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A toy model of the treacherous turn

13 Stuart_Armstrong 08 January 2016 12:58PM

Jaan Tallinn has suggested creating a toy model of the various common AI arguments, so that they can be analysed without loaded concepts like "autonomy", "consciousness", or "intentionality". Here a simple attempt for the "treacherous turn"; posted here for comments and suggestions.

Meet agent L. This agent is a reinforcement-based agent, rewarded/motivated by hearts (and some small time penalty each turn it doesn't get a heart):

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When the uncertainty about the model is higher than the uncertainty in the model

19 Stuart_Armstrong 28 November 2014 06:12PM

Most models attempting to estimate or predict some elements of the world, will come with their own estimates of uncertainty. It could be the Standard Model of physics predicting the mass of the Z boson as 91.1874 ± 0.0021 GeV, or the rather wider uncertainty ranges of economic predictions.

In many cases, though, the uncertainties in or about the model dwarf the estimated uncertainty in the model itself - especially for low probability events. This is a problem, because people working with models often try to use the in-model uncertainty and adjust it to get an estimate of the true uncertainty. They often realise the model is unreliable, but don't have a better one, and they have a measure of uncertainty already, so surely doubling and tripling this should do the trick? Surely...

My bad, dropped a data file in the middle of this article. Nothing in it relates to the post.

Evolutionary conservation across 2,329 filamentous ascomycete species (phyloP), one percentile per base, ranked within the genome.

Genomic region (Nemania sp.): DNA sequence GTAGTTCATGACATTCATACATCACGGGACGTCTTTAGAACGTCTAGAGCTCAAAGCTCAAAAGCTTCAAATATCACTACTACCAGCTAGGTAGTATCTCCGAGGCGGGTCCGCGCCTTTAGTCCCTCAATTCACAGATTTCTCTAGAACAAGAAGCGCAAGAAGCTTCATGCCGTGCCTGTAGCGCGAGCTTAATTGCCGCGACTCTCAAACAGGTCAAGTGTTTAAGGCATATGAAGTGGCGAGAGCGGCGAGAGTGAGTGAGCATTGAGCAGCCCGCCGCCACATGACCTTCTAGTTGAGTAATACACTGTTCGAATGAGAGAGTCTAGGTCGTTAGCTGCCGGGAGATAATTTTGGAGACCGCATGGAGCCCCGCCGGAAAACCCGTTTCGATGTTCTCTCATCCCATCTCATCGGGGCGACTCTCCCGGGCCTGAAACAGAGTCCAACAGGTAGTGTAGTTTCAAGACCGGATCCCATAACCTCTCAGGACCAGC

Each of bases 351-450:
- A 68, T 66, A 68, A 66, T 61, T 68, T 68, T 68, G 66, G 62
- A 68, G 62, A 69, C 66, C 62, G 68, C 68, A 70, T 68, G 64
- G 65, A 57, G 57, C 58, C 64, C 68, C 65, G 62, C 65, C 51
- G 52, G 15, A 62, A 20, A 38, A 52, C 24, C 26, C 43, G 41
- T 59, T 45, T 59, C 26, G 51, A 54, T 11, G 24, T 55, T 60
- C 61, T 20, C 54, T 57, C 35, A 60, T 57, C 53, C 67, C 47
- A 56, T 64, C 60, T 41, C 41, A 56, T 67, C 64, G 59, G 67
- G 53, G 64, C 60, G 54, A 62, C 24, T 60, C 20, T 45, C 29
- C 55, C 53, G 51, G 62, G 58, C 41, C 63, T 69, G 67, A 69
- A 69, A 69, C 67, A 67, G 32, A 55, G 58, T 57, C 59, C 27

The following three cases are going to be my go-to examples for showing what a mistake this can be; they cover three situations: extreme error, being in the domain of a hard science, and extreme negative impact.

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Mapping our maps: types of knowledge

5 Swimmer963 27 April 2011 02:16AM

Related toMap and Territory.

This post is based on ideas that came to be during my second-year nursing Research Methods class. The fact that I did terribly in this class maybe indicates that I shouldn’t be trying to explain it to anyone, but it also has a lot to do with the way I zoned out for most of every class, mulling over the material that would later become this post.

Types of map: the level of abstraction, or ‘how many steps away from reality’?

Probably in the third or fourth Research Methods class, we learned that any given research proposal could be divided into one of the following four categories:

  • Descriptive
  • Exploratory
  • Explanatory
  • Predictive

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Updating, part 1: When can you change your mind? The binary model

11 PhilGoetz 13 May 2010 05:55PM

I was recently disturbed by my perception that, despite years of studying and debating probability problems, the LessWrong community as a whole has not markedly improved its ability to get the right answer on them.

I had expected that people would read posts and comments by other people, and take special note of comments by people who had a prior history of being right, and thereby improve their own accuracy.

But can that possibly work?  How can someone who isn't already highly-accurate, identify other people who are highly accurate?

Aumann's agreement theorem (allegedly) says that Bayesians with the same priors agree.  But it doesn't say that doing so helps.  Under what circumstances does revising your opinions, by updating in response to people you consider reliable, actually improve your accuracy?

To find out, I built a model of updating in response to the opinions of others.  It did, eventually, show that Bayesians improve their collective opinions by updating in response to the opinions of other Bayesians.  But this turns out not to depend on them satisfying the conditions of Aumann's theorem, or on doing Bayesian updating.  It depends only on a very simple condition, established at the start of the simulation.  Can you guess what it is?

I'll write another post describing and explaining the results if this post receives a karma score over 10.

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